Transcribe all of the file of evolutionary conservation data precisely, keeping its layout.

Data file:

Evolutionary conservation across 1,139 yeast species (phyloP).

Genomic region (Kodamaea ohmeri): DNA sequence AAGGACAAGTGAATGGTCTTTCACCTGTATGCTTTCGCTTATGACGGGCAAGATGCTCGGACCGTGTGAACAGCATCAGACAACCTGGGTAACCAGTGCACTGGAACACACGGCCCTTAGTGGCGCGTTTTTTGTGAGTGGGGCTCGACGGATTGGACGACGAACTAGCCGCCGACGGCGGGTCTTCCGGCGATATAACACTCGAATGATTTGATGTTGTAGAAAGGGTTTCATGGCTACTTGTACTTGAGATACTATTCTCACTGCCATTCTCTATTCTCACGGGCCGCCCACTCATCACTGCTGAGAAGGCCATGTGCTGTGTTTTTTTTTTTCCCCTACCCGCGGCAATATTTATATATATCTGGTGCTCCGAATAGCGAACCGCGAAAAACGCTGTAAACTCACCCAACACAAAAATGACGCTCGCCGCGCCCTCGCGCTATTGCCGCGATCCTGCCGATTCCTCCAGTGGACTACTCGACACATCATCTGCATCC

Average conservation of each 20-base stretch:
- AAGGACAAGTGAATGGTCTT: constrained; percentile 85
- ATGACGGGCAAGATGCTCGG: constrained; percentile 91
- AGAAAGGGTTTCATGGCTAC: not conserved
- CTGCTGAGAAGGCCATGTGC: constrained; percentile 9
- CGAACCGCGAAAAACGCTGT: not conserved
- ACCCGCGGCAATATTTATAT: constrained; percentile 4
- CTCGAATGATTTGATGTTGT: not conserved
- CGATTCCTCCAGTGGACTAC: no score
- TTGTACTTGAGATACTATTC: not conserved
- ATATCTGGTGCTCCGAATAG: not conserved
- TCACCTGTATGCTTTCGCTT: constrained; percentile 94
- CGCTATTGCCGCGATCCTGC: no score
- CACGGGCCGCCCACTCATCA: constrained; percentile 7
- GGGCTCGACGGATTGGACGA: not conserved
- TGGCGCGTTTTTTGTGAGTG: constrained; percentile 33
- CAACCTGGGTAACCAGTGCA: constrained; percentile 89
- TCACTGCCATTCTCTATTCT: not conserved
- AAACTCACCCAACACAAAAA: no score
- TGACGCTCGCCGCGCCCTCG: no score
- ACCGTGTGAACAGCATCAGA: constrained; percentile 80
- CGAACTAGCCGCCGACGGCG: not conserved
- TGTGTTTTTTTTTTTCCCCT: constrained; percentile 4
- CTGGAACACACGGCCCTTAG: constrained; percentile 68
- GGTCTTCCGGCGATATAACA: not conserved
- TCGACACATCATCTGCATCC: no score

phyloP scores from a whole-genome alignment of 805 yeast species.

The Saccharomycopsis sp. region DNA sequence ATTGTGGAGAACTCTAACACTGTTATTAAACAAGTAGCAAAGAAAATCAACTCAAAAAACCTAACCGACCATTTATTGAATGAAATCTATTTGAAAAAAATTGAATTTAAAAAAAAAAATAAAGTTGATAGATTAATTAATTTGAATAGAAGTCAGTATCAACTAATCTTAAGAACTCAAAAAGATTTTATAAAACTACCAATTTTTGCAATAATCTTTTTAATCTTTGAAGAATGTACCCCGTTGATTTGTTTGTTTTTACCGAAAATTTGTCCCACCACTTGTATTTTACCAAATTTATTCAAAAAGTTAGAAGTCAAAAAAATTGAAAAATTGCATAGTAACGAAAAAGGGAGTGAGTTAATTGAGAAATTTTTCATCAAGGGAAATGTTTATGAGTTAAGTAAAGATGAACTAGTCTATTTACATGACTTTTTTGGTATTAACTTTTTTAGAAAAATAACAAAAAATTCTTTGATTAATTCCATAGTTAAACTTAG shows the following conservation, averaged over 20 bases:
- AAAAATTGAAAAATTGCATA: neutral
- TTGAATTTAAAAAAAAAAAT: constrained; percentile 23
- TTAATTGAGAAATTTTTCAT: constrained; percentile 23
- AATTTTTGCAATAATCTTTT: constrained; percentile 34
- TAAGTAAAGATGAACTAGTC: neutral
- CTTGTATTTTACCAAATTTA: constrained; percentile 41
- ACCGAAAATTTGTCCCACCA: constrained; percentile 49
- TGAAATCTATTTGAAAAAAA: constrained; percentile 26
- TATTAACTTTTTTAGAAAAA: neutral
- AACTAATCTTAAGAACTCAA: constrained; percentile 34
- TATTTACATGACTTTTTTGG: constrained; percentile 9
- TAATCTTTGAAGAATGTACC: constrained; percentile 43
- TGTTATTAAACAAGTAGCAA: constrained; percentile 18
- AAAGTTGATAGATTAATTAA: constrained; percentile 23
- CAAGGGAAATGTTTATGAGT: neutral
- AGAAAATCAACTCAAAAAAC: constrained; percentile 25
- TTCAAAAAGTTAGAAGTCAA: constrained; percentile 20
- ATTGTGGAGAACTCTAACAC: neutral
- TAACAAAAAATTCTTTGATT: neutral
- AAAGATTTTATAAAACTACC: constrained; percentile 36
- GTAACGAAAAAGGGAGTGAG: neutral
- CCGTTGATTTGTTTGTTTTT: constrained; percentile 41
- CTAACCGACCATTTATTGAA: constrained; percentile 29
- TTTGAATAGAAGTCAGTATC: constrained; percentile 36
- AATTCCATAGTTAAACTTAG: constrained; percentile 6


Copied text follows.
Evolutionary conservation across 1,139 yeast species (phyloP).

Genomic region (Kodamaea ohmeri): DNA sequence AAGGACAAGTGAATGGTCTTTCACCTGTATGCTTTCGCTTATGACGGGCAAGATGCTCGGACCGTGTGAACAGCATCAGACAACCTGGGTAACCAGTGCACTGGAACACACGGCCCTTAGTGGCGCGTTTTTTGTGAGTGGGGCTCGACGGATTGGACGACGAACTAGCCGCCGACGGCGGGTCTTCCGGCGATATAACACTCGAATGATTTGATGTTGTAGAAAGGGTTTCATGGCTACTTGTACTTGAGATACTATTCTCACTGCCATTCTCTATTCTCACGGGCCGCCCACTCATCACTGCTGAGAAGGCCATGTGCTGTGTTTTTTTTTTTCCCCTACCCGCGGCAATATTTATATATATCTGGTGCTCCGAATAGCGAACCGCGAAAAACGCTGTAAACTCACCCAACACAAAAATGACGCTCGCCGCGCCCTCGCGCTATTGCCGCGATCCTGCCGATTCCTCCAGTGGACTACTCGACACATCATCTGCATCC

Average conservation of each 20-base stretch:
- AAGGACAAGTGAATGGTCTT: constrained; percentile 85
- ATGACGGGCAAGATGCTCGG: constrained; percentile 91
- AGAAAGGGTTTCATGGCTAC: not conserved
- CTGCTGAGAAGGCCATGTGC: constrained; percentile 9
- CGAACCGCGAAAAACGCTGT: not conserved
- ACCCGCGGCAATATTTATAT: constrained; percentile 4
- CTCGAATGATTTGATGTTGT: not conserved
- CGATTCCTCCAGTGGACTAC: no score
- TTGTACTTGAGATACTATTC: not conserved
- ATATCTGGTGCTCCGAATAG: not conserved
- TCACCTGTATGCTTTCGCTT: constrained; percentile 94
- CGCTATTGCCGCGATCCTGC: no score
- CACGGGCCGCCCACTCATCA: constrained; percentile 7
- GGGCTCGACGGATTGGACGA: not conserved
- TGGCGCGTTTTTTGTGAGTG: constrained; percentile 33
- CAACCTGGGTAACCAGTGCA: constrained; percentile 89
- TCACTGCCATTCTCTATTCT: not conserved
- AAACTCACCCAACACAAAAA: no score
- TGACGCTCGCCGCGCCCTCG: no score
- ACCGTGTGAACAGCATCAGA: constrained; percentile 80
- CGAACTAGCCGCCGACGGCG: not conserved
- TGTGTTTTTTTTTTTCCCCT: constrained; percentile 4
- CTGGAACACACGGCCCTTAG: constrained; percentile 68
- GGTCTTCCGGCGATATAACA: not conserved
- TCGACACATCATCTGCATCC: no score

phyloP scores from a whole-genome alignment of 805 yeast species.

The Saccharomycopsis sp. region DNA sequence ATTGTGGAGAACTCTAACACTGTTATTAAACAAGTAGCAAAGAAAATCAACTCAAAAAACCTAACCGACCATTTATTGAATGAAATCTATTTGAAAAAAATTGAATTTAAAAAAAAAAATAAAGTTGATAGATTAATTAATTTGAATAGAAGTCAGTATCAACTAATCTTAAGAACTCAAAAAGATTTTATAAAACTACCAATTTTTGCAATAATCTTTTTAATCTTTGAAGAATGTACCCCGTTGATTTGTTTGTTTTTACCGAAAATTTGTCCCACCACTTGTATTTTACCAAATTTATTCAAAAAGTTAGAAGTCAAAAAAATTGAAAAATTGCATAGTAACGAAAAAGGGAGTGAGTTAATTGAGAAATTTTTCATCAAGGGAAATGTTTATGAGTTAAGTAAAGATGAACTAGTCTATTTACATGACTTTTTTGGTATTAACTTTTTTAGAAAAATAACAAAAAATTCTTTGATTAATTCCATAGTTAAACTTAG shows the following conservation, averaged over 20 bases:
- AAAAATTGAAAAATTGCATA: neutral
- TTGAATTTAAAAAAAAAAAT: constrained; percentile 23
- TTAATTGAGAAATTTTTCAT: constrained; percentile 23
- AATTTTTGCAATAATCTTTT: constrained; percentile 34
- TAAGTAAAGATGAACTAGTC: neutral
- CTTGTATTTTACCAAATTTA: constrained; percentile 41
- ACCGAAAATTTGTCCCACCA: constrained; percentile 49
- TGAAATCTATTTGAAAAAAA: constrained; percentile 26
- TATTAACTTTTTTAGAAAAA: neutral
- AACTAATCTTAAGAACTCAA: constrained; percentile 34
- TATTTACATGACTTTTTTGG: constrained; percentile 9
- TAATCTTTGAAGAATGTACC: constrained; percentile 43
- TGTTATTAAACAAGTAGCAA: constrained; percentile 18
- AAAGTTGATAGATTAATTAA: constrained; percentile 23
- CAAGGGAAATGTTTATGAGT: neutral
- AGAAAATCAACTCAAAAAAC: constrained; percentile 25
- TTCAAAAAGTTAGAAGTCAA: constrained; percentile 20
- ATTGTGGAGAACTCTAACAC: neutral
- TAACAAAAAATTCTTTGATT: neutral
- AAAGATTTTATAAAACTACC: constrained; percentile 36
- GTAACGAAAAAGGGAGTGAG: neutral
- CCGTTGATTTGTTTGTTTTT: constrained; percentile 41
- CTAACCGACCATTTATTGAA: constrained; percentile 29
- TTTGAATAGAAGTCAGTATC: constrained; percentile 36
- AATTCCATAGTTAAACTTAG: constrained; percentile 6